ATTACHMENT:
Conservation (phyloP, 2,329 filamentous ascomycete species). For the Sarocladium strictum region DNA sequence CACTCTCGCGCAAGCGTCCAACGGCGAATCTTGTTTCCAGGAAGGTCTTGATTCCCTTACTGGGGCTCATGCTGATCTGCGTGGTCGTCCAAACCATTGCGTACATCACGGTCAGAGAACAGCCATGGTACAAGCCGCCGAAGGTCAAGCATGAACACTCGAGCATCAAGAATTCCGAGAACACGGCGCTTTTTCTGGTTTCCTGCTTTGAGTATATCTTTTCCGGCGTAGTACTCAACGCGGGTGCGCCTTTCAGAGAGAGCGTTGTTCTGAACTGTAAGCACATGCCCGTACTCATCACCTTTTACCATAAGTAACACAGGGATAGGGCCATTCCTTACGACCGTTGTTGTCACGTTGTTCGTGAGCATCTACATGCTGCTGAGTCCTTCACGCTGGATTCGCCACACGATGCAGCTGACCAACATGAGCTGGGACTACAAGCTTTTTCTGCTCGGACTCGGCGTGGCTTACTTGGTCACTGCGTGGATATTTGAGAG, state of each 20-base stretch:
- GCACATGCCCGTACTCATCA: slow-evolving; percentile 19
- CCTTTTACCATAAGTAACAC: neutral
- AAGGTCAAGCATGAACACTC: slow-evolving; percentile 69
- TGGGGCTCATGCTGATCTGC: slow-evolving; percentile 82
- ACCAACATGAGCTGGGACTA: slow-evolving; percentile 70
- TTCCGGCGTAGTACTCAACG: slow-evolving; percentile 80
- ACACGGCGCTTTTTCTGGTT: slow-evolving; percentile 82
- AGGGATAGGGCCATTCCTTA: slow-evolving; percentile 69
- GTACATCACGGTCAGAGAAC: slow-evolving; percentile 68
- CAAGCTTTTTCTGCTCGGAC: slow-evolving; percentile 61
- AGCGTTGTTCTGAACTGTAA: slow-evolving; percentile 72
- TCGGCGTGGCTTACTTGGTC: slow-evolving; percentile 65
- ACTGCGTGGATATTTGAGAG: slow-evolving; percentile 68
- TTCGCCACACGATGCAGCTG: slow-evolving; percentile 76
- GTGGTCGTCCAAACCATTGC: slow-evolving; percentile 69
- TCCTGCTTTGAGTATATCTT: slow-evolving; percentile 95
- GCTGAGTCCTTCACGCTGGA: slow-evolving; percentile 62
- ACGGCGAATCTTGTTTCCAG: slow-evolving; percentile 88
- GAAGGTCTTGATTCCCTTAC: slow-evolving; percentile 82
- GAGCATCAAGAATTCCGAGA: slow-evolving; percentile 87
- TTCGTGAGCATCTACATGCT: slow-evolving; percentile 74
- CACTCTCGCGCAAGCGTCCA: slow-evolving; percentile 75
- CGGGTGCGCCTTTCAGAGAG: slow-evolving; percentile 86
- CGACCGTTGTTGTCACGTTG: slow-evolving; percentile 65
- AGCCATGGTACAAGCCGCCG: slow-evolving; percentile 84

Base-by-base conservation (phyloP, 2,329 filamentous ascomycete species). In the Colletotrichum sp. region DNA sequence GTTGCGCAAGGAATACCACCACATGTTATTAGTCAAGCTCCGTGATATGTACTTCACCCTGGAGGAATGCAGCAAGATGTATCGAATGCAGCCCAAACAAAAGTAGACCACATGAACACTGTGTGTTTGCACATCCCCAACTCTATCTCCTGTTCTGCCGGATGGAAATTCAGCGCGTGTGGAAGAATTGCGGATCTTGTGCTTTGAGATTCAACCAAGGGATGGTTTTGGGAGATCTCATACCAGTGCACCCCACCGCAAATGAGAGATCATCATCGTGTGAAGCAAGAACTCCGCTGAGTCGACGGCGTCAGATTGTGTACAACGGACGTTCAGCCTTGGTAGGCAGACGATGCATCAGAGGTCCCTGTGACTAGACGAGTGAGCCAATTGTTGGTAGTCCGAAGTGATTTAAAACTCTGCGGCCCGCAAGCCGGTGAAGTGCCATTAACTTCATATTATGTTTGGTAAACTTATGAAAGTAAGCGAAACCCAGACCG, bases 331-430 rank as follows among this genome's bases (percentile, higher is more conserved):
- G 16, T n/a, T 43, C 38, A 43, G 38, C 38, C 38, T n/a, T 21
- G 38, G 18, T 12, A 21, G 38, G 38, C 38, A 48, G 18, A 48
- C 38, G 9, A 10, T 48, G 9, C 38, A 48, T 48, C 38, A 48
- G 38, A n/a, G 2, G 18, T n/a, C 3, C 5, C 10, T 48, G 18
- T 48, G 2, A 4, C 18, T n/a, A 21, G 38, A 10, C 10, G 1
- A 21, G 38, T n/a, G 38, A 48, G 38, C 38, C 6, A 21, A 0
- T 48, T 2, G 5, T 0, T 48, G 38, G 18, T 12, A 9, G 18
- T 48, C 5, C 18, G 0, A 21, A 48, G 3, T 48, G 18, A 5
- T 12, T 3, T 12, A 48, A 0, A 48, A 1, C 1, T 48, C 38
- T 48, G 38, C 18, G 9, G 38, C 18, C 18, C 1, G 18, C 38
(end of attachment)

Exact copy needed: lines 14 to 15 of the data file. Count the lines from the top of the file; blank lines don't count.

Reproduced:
- ACTGCGTGGATATTTGAGAG: slow-evolving; percentile 68
- TTCGCCACACGATGCAGCTG: slow-evolving; percentile 76